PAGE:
One of South Korean President Moon Jae-in’s first acts after being elected in 2017 was to adopt a dog from a meat farm, according to The Wall Street Journal. The news outlet also reported that “Lee Jeong-mi, a lawmaker with the minor left-leaning Justice Party, aims to draft a bill before the end of her legislative term in 2020 to force the gradual closure of dog-meat farms.”

The Humane Society International estimates there are nearly 17,000 dog farms still operating in South Korea, so it will take time to shut them all down. But not as long as it would take to shut down the estimated 69,000 pig farms and 922,000 cattle farms here in the United States.

Shutting down thousands of dog farms would devastate those Korean farmers, their families and their local economies ― just like shutting down all those pig and cattle farms would in the U.S. How can we demand change from another country when we have yet to figure out a way to change our own?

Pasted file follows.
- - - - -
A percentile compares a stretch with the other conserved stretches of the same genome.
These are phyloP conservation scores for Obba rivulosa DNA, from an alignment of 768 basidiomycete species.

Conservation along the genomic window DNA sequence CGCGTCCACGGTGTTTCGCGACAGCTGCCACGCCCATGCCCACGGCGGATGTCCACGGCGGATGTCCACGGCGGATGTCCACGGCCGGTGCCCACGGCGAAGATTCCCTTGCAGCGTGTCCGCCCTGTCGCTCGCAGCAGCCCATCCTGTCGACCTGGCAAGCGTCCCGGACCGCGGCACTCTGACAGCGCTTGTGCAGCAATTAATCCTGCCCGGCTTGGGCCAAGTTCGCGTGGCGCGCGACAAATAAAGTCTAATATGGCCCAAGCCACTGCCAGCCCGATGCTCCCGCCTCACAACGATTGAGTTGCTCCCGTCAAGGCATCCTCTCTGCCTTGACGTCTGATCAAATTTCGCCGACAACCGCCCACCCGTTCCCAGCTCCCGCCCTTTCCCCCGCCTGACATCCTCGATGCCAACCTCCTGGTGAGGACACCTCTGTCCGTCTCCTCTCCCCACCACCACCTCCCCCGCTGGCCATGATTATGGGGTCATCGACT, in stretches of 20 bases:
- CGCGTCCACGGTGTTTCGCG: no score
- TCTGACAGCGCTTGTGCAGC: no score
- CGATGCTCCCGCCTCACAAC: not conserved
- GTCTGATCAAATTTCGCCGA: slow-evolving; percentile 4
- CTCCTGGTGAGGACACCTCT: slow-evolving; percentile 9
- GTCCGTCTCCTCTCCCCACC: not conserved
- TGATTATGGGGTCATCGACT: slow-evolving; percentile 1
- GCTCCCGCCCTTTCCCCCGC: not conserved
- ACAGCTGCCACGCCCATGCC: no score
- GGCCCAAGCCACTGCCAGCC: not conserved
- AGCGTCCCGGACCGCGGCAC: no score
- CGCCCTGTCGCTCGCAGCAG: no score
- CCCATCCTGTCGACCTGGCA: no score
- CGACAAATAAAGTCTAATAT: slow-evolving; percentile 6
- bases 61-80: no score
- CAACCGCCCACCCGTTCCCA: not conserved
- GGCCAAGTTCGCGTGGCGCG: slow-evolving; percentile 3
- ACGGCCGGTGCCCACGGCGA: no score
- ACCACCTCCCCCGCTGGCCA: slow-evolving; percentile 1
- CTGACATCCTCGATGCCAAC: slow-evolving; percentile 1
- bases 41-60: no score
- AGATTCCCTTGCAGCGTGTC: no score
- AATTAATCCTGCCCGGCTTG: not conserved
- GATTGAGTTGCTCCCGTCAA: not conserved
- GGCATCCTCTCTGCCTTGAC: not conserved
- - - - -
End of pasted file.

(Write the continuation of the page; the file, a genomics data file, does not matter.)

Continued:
As a dog lover, I do want to see the closure of those farms, and I am glad there’s a movement within Korea itself that wants to end the practice. However, as these changes occur, I hope that those thousands of farmers will also be given the support and resources needed to survive and find another trade, so that this decision improves the lives not only of dogs, but of the Korean people.

To those athletes from the West who are bringing attention to this issue, who are shipping dogs out of the country and posting selfies with their new rescues, carry on. Please continue giving these pups a chance at a new life. Just be upfront about your cultural bias. Admit that Western ideals are at least part of what’s compelling you to take action. It’s OK, you can still keep the dog.

Nicole Im is a recent graduate of The New School’s MFA program in nonfiction.